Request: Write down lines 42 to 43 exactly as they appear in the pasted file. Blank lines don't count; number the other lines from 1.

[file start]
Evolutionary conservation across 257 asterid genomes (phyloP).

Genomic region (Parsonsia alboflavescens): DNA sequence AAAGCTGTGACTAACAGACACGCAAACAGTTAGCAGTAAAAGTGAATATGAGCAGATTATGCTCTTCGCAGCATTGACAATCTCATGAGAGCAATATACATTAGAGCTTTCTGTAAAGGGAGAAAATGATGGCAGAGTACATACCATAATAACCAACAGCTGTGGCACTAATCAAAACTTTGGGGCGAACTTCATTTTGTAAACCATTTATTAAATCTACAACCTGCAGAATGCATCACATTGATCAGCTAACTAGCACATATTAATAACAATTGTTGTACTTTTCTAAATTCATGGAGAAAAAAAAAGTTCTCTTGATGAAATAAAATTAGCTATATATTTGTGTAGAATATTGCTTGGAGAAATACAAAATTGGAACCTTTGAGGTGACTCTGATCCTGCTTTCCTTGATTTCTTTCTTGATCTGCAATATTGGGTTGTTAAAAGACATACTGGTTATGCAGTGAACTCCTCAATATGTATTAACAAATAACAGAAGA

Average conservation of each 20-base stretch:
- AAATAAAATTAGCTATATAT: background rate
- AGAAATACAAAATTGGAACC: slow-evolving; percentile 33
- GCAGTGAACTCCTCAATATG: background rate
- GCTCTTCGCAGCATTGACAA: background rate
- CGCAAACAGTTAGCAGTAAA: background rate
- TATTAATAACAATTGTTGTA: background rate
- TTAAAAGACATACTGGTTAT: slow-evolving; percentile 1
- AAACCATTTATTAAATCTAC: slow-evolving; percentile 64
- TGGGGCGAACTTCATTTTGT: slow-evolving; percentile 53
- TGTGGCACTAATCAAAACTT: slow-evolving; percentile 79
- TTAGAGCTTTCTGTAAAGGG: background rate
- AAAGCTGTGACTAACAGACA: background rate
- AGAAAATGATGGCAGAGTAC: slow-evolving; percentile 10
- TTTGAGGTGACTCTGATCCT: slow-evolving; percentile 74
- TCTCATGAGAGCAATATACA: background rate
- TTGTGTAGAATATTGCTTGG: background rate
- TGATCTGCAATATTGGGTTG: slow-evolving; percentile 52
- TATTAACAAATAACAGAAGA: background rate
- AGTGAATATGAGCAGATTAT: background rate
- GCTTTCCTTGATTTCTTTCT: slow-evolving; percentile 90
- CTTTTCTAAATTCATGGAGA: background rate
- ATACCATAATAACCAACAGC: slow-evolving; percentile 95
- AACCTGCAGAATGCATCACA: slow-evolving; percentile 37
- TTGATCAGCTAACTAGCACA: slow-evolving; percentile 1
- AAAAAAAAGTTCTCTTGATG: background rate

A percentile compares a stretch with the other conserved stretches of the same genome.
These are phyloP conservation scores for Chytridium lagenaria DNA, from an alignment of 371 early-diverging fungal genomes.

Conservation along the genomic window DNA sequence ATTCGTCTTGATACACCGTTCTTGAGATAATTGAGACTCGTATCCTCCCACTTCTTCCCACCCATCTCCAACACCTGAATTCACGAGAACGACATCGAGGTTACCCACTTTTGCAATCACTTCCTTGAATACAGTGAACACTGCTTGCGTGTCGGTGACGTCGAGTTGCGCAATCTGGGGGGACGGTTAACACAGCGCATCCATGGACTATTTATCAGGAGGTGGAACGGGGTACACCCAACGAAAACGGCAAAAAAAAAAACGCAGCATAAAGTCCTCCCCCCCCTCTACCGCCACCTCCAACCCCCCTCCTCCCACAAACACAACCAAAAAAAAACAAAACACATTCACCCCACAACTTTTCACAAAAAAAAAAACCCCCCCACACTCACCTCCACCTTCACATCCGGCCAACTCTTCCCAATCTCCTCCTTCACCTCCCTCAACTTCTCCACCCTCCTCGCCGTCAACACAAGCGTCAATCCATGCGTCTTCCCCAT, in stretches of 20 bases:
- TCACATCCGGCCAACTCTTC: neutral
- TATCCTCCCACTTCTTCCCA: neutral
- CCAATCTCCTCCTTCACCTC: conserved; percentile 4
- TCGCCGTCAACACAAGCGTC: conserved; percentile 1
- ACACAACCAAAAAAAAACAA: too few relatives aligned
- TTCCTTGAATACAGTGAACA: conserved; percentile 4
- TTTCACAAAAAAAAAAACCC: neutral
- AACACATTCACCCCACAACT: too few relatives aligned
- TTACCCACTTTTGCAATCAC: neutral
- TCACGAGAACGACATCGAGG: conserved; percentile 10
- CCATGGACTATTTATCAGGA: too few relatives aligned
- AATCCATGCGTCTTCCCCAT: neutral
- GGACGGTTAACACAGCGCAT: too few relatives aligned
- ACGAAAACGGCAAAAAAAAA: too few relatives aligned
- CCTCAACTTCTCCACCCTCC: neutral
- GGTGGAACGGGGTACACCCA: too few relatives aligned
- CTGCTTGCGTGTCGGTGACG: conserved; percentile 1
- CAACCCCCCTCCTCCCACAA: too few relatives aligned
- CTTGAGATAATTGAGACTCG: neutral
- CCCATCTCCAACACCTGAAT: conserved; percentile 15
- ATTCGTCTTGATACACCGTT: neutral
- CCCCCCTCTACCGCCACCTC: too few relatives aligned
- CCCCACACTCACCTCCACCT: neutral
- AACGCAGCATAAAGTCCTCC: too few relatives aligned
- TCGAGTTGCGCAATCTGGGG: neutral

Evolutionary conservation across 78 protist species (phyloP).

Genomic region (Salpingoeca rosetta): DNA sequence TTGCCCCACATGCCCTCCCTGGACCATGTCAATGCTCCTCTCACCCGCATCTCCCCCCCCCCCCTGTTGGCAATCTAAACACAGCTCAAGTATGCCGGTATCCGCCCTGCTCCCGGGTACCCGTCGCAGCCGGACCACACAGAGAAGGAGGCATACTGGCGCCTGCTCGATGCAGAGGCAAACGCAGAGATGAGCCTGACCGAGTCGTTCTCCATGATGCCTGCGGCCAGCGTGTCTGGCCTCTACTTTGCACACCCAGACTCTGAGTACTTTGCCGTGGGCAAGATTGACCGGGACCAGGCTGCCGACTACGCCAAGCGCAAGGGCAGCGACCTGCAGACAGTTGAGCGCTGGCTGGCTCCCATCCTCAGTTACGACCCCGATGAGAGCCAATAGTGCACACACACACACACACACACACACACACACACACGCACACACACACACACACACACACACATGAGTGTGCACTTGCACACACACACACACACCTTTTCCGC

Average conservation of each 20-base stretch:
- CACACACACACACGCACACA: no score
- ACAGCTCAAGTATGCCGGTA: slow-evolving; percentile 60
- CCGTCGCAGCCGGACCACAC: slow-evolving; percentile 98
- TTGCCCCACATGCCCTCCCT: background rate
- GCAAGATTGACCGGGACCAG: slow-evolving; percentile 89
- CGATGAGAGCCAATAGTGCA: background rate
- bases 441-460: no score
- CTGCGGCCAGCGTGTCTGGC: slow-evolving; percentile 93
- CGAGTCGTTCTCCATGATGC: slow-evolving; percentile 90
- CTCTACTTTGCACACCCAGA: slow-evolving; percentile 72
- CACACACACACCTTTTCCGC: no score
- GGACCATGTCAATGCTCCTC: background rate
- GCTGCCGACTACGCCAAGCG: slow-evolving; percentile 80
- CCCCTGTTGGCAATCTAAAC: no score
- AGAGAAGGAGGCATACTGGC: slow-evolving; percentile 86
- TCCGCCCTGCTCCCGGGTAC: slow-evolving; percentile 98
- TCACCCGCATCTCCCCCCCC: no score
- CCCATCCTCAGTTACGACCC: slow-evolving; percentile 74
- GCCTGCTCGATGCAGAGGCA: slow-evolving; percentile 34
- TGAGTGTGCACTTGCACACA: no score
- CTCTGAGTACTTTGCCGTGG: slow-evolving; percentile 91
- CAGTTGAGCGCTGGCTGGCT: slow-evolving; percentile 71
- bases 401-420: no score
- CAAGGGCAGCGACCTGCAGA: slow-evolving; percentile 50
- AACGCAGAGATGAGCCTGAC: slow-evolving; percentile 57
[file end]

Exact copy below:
- CCATGGACTATTTATCAGGA: too few relatives aligned
- AATCCATGCGTCTTCCCCAT: neutral